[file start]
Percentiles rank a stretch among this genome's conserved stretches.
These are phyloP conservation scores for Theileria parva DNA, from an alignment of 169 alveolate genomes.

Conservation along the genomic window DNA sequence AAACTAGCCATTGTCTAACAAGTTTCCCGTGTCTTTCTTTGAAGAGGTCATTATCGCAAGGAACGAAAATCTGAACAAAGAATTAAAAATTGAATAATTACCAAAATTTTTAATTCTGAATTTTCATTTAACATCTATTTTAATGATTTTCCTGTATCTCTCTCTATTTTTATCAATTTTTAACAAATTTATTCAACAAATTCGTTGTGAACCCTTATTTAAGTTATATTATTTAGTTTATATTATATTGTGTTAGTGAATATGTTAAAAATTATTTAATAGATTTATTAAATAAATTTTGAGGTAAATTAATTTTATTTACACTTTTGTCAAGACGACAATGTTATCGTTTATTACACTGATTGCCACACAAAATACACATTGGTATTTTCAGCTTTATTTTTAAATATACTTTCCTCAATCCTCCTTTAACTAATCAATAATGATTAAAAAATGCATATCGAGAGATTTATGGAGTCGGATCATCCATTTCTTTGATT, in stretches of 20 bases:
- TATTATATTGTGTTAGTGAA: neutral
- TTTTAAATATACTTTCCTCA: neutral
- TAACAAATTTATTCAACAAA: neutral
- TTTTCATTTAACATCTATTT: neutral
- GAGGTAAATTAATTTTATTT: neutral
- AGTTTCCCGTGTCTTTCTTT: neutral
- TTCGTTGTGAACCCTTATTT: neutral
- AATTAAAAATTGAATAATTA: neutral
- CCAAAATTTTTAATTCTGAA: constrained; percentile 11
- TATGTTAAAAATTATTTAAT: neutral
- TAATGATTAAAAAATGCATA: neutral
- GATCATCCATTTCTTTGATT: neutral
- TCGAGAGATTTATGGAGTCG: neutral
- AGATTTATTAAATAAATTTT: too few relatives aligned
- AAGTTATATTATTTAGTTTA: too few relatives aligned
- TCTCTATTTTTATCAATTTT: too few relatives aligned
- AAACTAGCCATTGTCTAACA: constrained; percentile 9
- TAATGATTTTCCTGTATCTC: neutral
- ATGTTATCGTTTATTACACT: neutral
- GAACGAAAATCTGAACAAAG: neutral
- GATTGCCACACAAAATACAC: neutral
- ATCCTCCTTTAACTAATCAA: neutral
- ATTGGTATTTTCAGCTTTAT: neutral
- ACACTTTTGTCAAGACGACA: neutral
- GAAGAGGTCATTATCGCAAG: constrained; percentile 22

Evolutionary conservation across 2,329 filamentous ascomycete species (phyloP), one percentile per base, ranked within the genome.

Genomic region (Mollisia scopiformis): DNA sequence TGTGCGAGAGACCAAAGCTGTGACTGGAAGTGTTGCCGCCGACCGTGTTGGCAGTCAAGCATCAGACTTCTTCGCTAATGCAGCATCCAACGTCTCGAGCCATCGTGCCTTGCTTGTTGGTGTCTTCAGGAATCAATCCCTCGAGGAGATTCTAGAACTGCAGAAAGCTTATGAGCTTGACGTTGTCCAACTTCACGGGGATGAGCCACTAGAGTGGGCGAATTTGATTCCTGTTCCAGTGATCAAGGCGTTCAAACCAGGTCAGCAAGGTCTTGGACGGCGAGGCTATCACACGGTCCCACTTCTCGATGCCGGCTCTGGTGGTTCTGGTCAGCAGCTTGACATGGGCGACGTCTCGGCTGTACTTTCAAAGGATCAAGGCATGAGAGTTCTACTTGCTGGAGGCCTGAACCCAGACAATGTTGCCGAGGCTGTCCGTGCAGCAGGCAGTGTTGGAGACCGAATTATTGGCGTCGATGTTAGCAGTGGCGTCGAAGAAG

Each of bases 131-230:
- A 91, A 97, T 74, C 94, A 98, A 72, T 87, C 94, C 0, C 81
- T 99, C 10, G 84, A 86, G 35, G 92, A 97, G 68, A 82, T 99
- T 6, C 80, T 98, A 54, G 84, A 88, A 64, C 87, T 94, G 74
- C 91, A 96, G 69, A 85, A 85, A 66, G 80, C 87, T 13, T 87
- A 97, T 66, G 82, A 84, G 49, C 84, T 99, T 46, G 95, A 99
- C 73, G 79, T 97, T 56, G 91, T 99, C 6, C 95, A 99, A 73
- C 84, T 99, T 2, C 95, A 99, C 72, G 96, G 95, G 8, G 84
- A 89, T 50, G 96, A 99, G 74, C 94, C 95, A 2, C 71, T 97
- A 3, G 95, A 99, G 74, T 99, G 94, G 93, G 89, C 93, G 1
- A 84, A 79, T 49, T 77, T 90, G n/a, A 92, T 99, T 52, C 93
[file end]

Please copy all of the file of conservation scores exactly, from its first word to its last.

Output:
Percentiles rank a stretch among this genome's conserved stretches.
These are phyloP conservation scores for Theileria parva DNA, from an alignment of 169 alveolate genomes.

Conservation along the genomic window DNA sequence AAACTAGCCATTGTCTAACAAGTTTCCCGTGTCTTTCTTTGAAGAGGTCATTATCGCAAGGAACGAAAATCTGAACAAAGAATTAAAAATTGAATAATTACCAAAATTTTTAATTCTGAATTTTCATTTAACATCTATTTTAATGATTTTCCTGTATCTCTCTCTATTTTTATCAATTTTTAACAAATTTATTCAACAAATTCGTTGTGAACCCTTATTTAAGTTATATTATTTAGTTTATATTATATTGTGTTAGTGAATATGTTAAAAATTATTTAATAGATTTATTAAATAAATTTTGAGGTAAATTAATTTTATTTACACTTTTGTCAAGACGACAATGTTATCGTTTATTACACTGATTGCCACACAAAATACACATTGGTATTTTCAGCTTTATTTTTAAATATACTTTCCTCAATCCTCCTTTAACTAATCAATAATGATTAAAAAATGCATATCGAGAGATTTATGGAGTCGGATCATCCATTTCTTTGATT, in stretches of 20 bases:
- TATTATATTGTGTTAGTGAA: neutral
- TTTTAAATATACTTTCCTCA: neutral
- TAACAAATTTATTCAACAAA: neutral
- TTTTCATTTAACATCTATTT: neutral
- GAGGTAAATTAATTTTATTT: neutral
- AGTTTCCCGTGTCTTTCTTT: neutral
- TTCGTTGTGAACCCTTATTT: neutral
- AATTAAAAATTGAATAATTA: neutral
- CCAAAATTTTTAATTCTGAA: constrained; percentile 11
- TATGTTAAAAATTATTTAAT: neutral
- TAATGATTAAAAAATGCATA: neutral
- GATCATCCATTTCTTTGATT: neutral
- TCGAGAGATTTATGGAGTCG: neutral
- AGATTTATTAAATAAATTTT: too few relatives aligned
- AAGTTATATTATTTAGTTTA: too few relatives aligned
- TCTCTATTTTTATCAATTTT: too few relatives aligned
- AAACTAGCCATTGTCTAACA: constrained; percentile 9
- TAATGATTTTCCTGTATCTC: neutral
- ATGTTATCGTTTATTACACT: neutral
- GAACGAAAATCTGAACAAAG: neutral
- GATTGCCACACAAAATACAC: neutral
- ATCCTCCTTTAACTAATCAA: neutral
- ATTGGTATTTTCAGCTTTAT: neutral
- ACACTTTTGTCAAGACGACA: neutral
- GAAGAGGTCATTATCGCAAG: constrained; percentile 22

Evolutionary conservation across 2,329 filamentous ascomycete species (phyloP), one percentile per base, ranked within the genome.

Genomic region (Mollisia scopiformis): DNA sequence TGTGCGAGAGACCAAAGCTGTGACTGGAAGTGTTGCCGCCGACCGTGTTGGCAGTCAAGCATCAGACTTCTTCGCTAATGCAGCATCCAACGTCTCGAGCCATCGTGCCTTGCTTGTTGGTGTCTTCAGGAATCAATCCCTCGAGGAGATTCTAGAACTGCAGAAAGCTTATGAGCTTGACGTTGTCCAACTTCACGGGGATGAGCCACTAGAGTGGGCGAATTTGATTCCTGTTCCAGTGATCAAGGCGTTCAAACCAGGTCAGCAAGGTCTTGGACGGCGAGGCTATCACACGGTCCCACTTCTCGATGCCGGCTCTGGTGGTTCTGGTCAGCAGCTTGACATGGGCGACGTCTCGGCTGTACTTTCAAAGGATCAAGGCATGAGAGTTCTACTTGCTGGAGGCCTGAACCCAGACAATGTTGCCGAGGCTGTCCGTGCAGCAGGCAGTGTTGGAGACCGAATTATTGGCGTCGATGTTAGCAGTGGCGTCGAAGAAG

Each of bases 131-230:
- A 91, A 97, T 74, C 94, A 98, A 72, T 87, C 94, C 0, C 81
- T 99, C 10, G 84, A 86, G 35, G 92, A 97, G 68, A 82, T 99
- T 6, C 80, T 98, A 54, G 84, A 88, A 64, C 87, T 94, G 74
- C 91, A 96, G 69, A 85, A 85, A 66, G 80, C 87, T 13, T 87
- A 97, T 66, G 82, A 84, G 49, C 84, T 99, T 46, G 95, A 99
- C 73, G 79, T 97, T 56, G 91, T 99, C 6, C 95, A 99, A 73
- C 84, T 99, T 2, C 95, A 99, C 72, G 96, G 95, G 8, G 84
- A 89, T 50, G 96, A 99, G 74, C 94, C 95, A 2, C 71, T 97
- A 3, G 95, A 99, G 74, T 99, G 94, G 93, G 89, C 93, G 1
- A 84, A 79, T 49, T 77, T 90, G n/a, A 92, T 99, T 52, C 93